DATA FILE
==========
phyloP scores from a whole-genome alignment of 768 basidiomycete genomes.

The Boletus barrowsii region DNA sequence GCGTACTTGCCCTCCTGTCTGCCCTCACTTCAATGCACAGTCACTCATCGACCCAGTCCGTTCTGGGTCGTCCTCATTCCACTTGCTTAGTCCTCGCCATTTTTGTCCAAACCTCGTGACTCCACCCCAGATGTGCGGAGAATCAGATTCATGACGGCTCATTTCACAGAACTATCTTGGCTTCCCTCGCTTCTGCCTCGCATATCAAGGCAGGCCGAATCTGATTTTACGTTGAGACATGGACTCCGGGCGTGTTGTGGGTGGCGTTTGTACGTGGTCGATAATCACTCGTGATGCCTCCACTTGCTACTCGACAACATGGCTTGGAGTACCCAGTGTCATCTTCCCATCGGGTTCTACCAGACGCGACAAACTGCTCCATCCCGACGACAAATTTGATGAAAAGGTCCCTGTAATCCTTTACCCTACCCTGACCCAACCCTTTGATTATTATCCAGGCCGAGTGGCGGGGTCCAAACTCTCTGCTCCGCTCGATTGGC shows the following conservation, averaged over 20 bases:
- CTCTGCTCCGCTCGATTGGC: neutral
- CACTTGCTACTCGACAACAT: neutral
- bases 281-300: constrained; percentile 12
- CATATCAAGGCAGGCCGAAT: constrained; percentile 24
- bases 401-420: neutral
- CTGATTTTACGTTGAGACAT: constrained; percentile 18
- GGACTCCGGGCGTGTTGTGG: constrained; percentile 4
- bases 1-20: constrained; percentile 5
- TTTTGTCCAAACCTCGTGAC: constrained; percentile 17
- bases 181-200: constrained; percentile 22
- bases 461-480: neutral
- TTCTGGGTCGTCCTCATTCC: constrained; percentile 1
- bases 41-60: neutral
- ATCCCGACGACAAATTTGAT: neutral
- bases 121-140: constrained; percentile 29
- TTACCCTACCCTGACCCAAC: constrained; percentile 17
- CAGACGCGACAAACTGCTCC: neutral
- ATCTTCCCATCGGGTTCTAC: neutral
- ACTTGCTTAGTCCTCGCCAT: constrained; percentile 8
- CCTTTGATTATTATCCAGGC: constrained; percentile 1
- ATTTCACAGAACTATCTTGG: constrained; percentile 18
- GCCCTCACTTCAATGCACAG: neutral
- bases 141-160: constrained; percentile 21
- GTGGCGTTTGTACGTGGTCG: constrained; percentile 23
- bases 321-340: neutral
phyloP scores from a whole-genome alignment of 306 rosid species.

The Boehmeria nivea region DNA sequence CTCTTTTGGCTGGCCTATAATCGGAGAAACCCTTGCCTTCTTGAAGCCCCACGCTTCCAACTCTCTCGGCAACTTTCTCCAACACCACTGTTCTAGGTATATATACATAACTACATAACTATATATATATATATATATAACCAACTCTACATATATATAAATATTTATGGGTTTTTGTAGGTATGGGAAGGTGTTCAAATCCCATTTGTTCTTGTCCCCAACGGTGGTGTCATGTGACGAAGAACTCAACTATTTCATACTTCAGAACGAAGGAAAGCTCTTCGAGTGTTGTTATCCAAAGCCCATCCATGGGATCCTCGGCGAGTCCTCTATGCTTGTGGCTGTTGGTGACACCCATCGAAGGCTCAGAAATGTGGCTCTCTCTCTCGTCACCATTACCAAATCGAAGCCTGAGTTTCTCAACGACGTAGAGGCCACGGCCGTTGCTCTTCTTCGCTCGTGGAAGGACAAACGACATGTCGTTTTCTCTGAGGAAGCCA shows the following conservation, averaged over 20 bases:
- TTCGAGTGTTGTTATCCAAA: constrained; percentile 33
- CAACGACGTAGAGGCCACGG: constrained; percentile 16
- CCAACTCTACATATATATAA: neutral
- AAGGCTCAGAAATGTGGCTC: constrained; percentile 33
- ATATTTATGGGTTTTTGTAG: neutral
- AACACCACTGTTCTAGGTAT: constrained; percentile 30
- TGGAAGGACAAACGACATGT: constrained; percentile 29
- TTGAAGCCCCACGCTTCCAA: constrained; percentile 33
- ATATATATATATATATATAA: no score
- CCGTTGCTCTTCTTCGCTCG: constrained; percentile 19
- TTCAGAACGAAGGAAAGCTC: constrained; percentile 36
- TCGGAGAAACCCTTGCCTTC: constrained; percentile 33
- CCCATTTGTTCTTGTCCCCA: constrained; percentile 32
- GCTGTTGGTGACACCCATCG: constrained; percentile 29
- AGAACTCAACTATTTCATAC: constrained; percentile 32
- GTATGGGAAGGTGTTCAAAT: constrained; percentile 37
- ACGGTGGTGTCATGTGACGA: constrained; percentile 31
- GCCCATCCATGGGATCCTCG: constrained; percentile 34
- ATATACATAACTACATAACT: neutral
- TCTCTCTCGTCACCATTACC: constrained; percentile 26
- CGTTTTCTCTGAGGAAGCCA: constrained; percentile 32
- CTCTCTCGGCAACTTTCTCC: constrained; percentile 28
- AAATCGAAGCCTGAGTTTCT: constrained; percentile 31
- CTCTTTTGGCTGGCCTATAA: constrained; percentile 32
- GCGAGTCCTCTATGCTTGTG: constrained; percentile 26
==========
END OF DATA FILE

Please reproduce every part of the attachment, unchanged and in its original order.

phyloP scores from a whole-genome alignment of 768 basidiomycete genomes.

The Boletus barrowsii region DNA sequence GCGTACTTGCCCTCCTGTCTGCCCTCACTTCAATGCACAGTCACTCATCGACCCAGTCCGTTCTGGGTCGTCCTCATTCCACTTGCTTAGTCCTCGCCATTTTTGTCCAAACCTCGTGACTCCACCCCAGATGTGCGGAGAATCAGATTCATGACGGCTCATTTCACAGAACTATCTTGGCTTCCCTCGCTTCTGCCTCGCATATCAAGGCAGGCCGAATCTGATTTTACGTTGAGACATGGACTCCGGGCGTGTTGTGGGTGGCGTTTGTACGTGGTCGATAATCACTCGTGATGCCTCCACTTGCTACTCGACAACATGGCTTGGAGTACCCAGTGTCATCTTCCCATCGGGTTCTACCAGACGCGACAAACTGCTCCATCCCGACGACAAATTTGATGAAAAGGTCCCTGTAATCCTTTACCCTACCCTGACCCAACCCTTTGATTATTATCCAGGCCGAGTGGCGGGGTCCAAACTCTCTGCTCCGCTCGATTGGC shows the following conservation, averaged over 20 bases:
- CTCTGCTCCGCTCGATTGGC: neutral
- CACTTGCTACTCGACAACAT: neutral
- bases 281-300: constrained; percentile 12
- CATATCAAGGCAGGCCGAAT: constrained; percentile 24
- bases 401-420: neutral
- CTGATTTTACGTTGAGACAT: constrained; percentile 18
- GGACTCCGGGCGTGTTGTGG: constrained; percentile 4
- bases 1-20: constrained; percentile 5
- TTTTGTCCAAACCTCGTGAC: constrained; percentile 17
- bases 181-200: constrained; percentile 22
- bases 461-480: neutral
- TTCTGGGTCGTCCTCATTCC: constrained; percentile 1
- bases 41-60: neutral
- ATCCCGACGACAAATTTGAT: neutral
- bases 121-140: constrained; percentile 29
- TTACCCTACCCTGACCCAAC: constrained; percentile 17
- CAGACGCGACAAACTGCTCC: neutral
- ATCTTCCCATCGGGTTCTAC: neutral
- ACTTGCTTAGTCCTCGCCAT: constrained; percentile 8
- CCTTTGATTATTATCCAGGC: constrained; percentile 1
- ATTTCACAGAACTATCTTGG: constrained; percentile 18
- GCCCTCACTTCAATGCACAG: neutral
- bases 141-160: constrained; percentile 21
- GTGGCGTTTGTACGTGGTCG: constrained; percentile 23
- bases 321-340: neutral
phyloP scores from a whole-genome alignment of 306 rosid species.

The Boehmeria nivea region DNA sequence CTCTTTTGGCTGGCCTATAATCGGAGAAACCCTTGCCTTCTTGAAGCCCCACGCTTCCAACTCTCTCGGCAACTTTCTCCAACACCACTGTTCTAGGTATATATACATAACTACATAACTATATATATATATATATATAACCAACTCTACATATATATAAATATTTATGGGTTTTTGTAGGTATGGGAAGGTGTTCAAATCCCATTTGTTCTTGTCCCCAACGGTGGTGTCATGTGACGAAGAACTCAACTATTTCATACTTCAGAACGAAGGAAAGCTCTTCGAGTGTTGTTATCCAAAGCCCATCCATGGGATCCTCGGCGAGTCCTCTATGCTTGTGGCTGTTGGTGACACCCATCGAAGGCTCAGAAATGTGGCTCTCTCTCTCGTCACCATTACCAAATCGAAGCCTGAGTTTCTCAACGACGTAGAGGCCACGGCCGTTGCTCTTCTTCGCTCGTGGAAGGACAAACGACATGTCGTTTTCTCTGAGGAAGCCA shows the following conservation, averaged over 20 bases:
- TTCGAGTGTTGTTATCCAAA: constrained; percentile 33
- CAACGACGTAGAGGCCACGG: constrained; percentile 16
- CCAACTCTACATATATATAA: neutral
- AAGGCTCAGAAATGTGGCTC: constrained; percentile 33
- ATATTTATGGGTTTTTGTAG: neutral
- AACACCACTGTTCTAGGTAT: constrained; percentile 30
- TGGAAGGACAAACGACATGT: constrained; percentile 29
- TTGAAGCCCCACGCTTCCAA: constrained; percentile 33
- ATATATATATATATATATAA: no score
- CCGTTGCTCTTCTTCGCTCG: constrained; percentile 19
- TTCAGAACGAAGGAAAGCTC: constrained; percentile 36
- TCGGAGAAACCCTTGCCTTC: constrained; percentile 33
- CCCATTTGTTCTTGTCCCCA: constrained; percentile 32
- GCTGTTGGTGACACCCATCG: constrained; percentile 29
- AGAACTCAACTATTTCATAC: constrained; percentile 32
- GTATGGGAAGGTGTTCAAAT: constrained; percentile 37
- ACGGTGGTGTCATGTGACGA: constrained; percentile 31
- GCCCATCCATGGGATCCTCG: constrained; percentile 34
- ATATACATAACTACATAACT: neutral
- TCTCTCTCGTCACCATTACC: constrained; percentile 26
- CGTTTTCTCTGAGGAAGCCA: constrained; percentile 32
- CTCTCTCGGCAACTTTCTCC: constrained; percentile 28
- AAATCGAAGCCTGAGTTTCT: constrained; percentile 31
- CTCTTTTGGCTGGCCTATAA: constrained; percentile 32
- GCGAGTCCTCTATGCTTGTG: constrained; percentile 26